2,4-D Herbicide & GE Crops
Take action to keep 2,4-D from tripling
2,4-D Herbicide & GMO Crops
2,4-D Herbicide & GMO Crops
Take action to keep 2,4-D from triplin
A fight is brewing over Dow’s Enlist Duo, an extraordinarily potent weed-killer designed to kill the new generation of so-called “superweeds” that have adapted to withstand blasts of Monsanto’s popular weed-killer RoundUp.
Enlist Duo is composed of two harsh pesticides: 2,4-Dichlorophenoxyacetic acid (2,4-D), a herbicide invented in 1946 and long known to be toxic to people and the environment, and glyphosate, the main ingredient in RoundUp.
Dow AgroSciences (a wholly owned subsidiary of Dow Chemical Co.) received approval by the U.S. Department of Agriculture to allow the mass distribution of its latest products: genetically engineered (GMO) corn and soy varieties created to resist 2,4-D as well as glyphosate.
Not long after the USDA approved the seeds, the U.S. Environmental Protection Agency approved the use of Enlist Duo across America’s heartland.
Now Dow intends to market Enlist Duo to farmers so they can escalate their attacks on superweeds spurred by widespread RoundUp use.
According to the USDA, planting 2,4-D-resistant GMO crops nationwide would more than triple the spraying of 2,4-D by 2020. The department also indicated that communities near 2,4-D-resistant corn and soybean fields would be exposed to eight times more 2,4-D than is now the case, and even greater amounts, according to independent estimates. Americans’ exposure to this toxic herbicide would soar.
Click on the links below to read more about the hazards of 2,4-D herbicide and Dow’s 2,4-D-resistant crops to human and environmental health.
Enlist Duo promises to kill herbicide-resistant weeds, often called superweeds, which developed after farmers across the nation adopted Monsanto’s RoundUp herbicide containing glyphosate to use in conjunction with “RoundUp Ready” crops starting in the late 1990s. Enlist herbicide, a combination of the potent chemicals 2,4-D and glyphosate, is designed to be used in conjunction with 2,4-D and glyphosate-resistant corn and soybeans. 2,4-D may kill many weeds that can survive blasts of RoundUp in the short term, but deploying it would perpetuate the superweed problem. Weeds would soon adapt to survive 2,4-D in addition to glyphosate.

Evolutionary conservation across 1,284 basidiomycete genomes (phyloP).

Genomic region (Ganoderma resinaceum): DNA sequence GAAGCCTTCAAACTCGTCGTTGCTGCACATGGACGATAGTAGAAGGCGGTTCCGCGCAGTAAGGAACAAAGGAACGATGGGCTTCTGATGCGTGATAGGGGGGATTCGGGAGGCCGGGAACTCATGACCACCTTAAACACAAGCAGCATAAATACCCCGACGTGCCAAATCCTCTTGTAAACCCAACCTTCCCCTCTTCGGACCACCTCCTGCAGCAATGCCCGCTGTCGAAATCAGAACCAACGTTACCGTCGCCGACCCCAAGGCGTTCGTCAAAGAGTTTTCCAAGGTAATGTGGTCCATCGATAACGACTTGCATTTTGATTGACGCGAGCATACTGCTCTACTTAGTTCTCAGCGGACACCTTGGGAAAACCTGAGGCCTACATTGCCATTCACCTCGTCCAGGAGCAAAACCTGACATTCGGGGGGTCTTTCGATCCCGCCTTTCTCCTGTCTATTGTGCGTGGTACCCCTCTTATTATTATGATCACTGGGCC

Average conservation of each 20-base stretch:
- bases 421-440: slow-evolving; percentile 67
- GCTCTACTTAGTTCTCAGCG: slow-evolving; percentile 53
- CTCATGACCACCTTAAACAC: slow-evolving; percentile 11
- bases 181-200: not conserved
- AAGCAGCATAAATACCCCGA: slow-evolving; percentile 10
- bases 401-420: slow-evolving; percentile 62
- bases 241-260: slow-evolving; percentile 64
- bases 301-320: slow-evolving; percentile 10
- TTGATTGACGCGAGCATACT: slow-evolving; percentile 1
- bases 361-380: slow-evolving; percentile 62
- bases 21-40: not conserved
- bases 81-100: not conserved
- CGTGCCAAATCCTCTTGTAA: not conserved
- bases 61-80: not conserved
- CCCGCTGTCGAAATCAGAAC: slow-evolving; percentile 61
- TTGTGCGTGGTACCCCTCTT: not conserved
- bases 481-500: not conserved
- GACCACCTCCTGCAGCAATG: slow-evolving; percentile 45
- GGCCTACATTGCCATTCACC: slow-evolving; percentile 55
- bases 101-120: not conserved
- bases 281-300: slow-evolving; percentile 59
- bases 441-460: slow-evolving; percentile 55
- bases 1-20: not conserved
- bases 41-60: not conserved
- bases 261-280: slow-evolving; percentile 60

Researchers have linked 2,4-D to hypothyroidism, suppressed immune function, Parkinson’s disease, cancer and other serious disorders.
The EPA has approved Dow’s Enlist Duo for use in 15 states, and the USDA concluded that the use of 2,4-D is likely to triple and could increase as much as seven-fold by the end of the decade – dramatically intensifying Americans’ risk of exposure to this toxic chemical.
America’s farm families and communities would be put at heightened risk by increased exposure to 2,4-D. The USDA and Dow AgroSciences estimate that 2,4-D-resistant corn and soybeans could cover up to 75 million acres -- nearly half of the total corn and soybean acreage in the U.S. today -- within five years. If these new varieties replace all glyphosate-resistant corn and soybeans where Monsanto’s RoundUp herbicide is used today, up to 154 million acres of American farmland would be sprayed with 2,4-D.
Farmworkers could inhale 2,4-D and get it on their skin while spraying it. The chemical could drift from sprayed fields into nearby neighborhoods. People would track it into their homes. The damage can reach beyond the farmers who live close to sprayed areas. In fact, once it is sprayed, 2,4-D can transform into a gas and float to both nearby and distant fields.
The chemical 2,4-D has been linked to a number of health hazards, including disruption of hormones and reproductive functions, elevated risk of cancer and Parkinson’s disease.
Dow’s Enlist Duo threatens household pets and other animals. Pets, farm animals and wild animals don’t know when and where a weed killer has been applied. They wander into 2,4-D-sprayed corn and soybean fields, roll on 2,4-D-treated lawns, eat 2,4-D on foliage and drink water contaminated with 2,4-D. For these reasons, they are often exposed to more intense concentrations of herbicides and insecticides than people.